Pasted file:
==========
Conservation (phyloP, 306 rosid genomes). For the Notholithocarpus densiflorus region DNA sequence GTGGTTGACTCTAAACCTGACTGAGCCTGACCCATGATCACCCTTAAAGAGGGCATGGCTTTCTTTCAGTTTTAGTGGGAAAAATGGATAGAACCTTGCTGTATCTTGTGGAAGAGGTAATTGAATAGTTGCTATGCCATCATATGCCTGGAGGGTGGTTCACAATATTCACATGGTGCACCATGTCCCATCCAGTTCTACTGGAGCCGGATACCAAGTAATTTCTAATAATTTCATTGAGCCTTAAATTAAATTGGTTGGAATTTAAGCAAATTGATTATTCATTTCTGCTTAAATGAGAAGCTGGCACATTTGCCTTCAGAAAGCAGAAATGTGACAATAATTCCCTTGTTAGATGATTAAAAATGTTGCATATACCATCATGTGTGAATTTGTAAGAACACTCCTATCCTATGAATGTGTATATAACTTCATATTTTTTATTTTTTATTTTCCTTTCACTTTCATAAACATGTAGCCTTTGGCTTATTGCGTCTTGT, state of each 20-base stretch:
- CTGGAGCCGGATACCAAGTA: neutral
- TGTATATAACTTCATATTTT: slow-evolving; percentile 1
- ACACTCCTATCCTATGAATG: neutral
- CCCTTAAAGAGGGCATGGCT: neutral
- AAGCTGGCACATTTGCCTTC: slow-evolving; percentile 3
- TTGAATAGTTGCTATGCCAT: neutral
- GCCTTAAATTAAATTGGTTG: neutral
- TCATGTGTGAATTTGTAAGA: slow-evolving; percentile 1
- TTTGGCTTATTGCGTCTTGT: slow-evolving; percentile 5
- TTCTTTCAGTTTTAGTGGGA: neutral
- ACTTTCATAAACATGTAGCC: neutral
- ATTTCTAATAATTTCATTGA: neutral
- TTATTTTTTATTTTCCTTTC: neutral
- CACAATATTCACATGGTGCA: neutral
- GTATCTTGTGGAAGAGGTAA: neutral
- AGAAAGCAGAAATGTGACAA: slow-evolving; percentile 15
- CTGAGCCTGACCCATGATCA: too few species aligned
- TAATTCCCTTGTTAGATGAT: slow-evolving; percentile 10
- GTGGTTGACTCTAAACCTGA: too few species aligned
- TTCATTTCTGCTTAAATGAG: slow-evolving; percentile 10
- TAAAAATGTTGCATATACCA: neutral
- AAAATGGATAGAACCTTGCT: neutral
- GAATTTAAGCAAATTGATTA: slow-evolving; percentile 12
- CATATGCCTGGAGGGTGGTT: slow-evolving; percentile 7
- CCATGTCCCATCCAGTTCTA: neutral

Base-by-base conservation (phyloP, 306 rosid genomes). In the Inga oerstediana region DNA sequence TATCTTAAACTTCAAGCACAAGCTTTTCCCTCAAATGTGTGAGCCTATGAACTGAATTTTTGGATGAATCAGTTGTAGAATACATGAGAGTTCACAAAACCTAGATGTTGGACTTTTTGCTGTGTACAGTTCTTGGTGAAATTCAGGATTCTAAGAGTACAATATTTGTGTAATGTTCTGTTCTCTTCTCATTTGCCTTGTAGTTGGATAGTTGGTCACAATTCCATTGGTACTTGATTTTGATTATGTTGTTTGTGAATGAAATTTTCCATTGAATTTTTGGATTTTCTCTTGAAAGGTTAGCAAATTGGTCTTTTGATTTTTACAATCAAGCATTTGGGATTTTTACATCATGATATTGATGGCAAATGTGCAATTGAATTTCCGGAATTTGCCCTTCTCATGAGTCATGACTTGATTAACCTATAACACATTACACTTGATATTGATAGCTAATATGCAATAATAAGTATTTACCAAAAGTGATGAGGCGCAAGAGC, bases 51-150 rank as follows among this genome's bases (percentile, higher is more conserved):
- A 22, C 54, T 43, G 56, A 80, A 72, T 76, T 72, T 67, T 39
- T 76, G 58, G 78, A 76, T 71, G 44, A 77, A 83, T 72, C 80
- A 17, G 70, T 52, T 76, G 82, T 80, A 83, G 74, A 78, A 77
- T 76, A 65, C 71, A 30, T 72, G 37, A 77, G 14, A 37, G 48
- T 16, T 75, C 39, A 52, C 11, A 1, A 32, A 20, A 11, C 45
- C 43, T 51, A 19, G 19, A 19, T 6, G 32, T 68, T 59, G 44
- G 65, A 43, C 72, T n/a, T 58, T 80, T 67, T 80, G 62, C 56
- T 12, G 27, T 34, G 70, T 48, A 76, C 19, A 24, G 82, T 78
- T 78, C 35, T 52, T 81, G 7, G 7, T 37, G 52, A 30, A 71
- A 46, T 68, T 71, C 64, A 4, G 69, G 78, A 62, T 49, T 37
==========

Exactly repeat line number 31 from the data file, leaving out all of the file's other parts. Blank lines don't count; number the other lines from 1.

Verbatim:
- T 76, A 65, C 71, A 30, T 72, G 37, A 77, G 14, A 37, G 48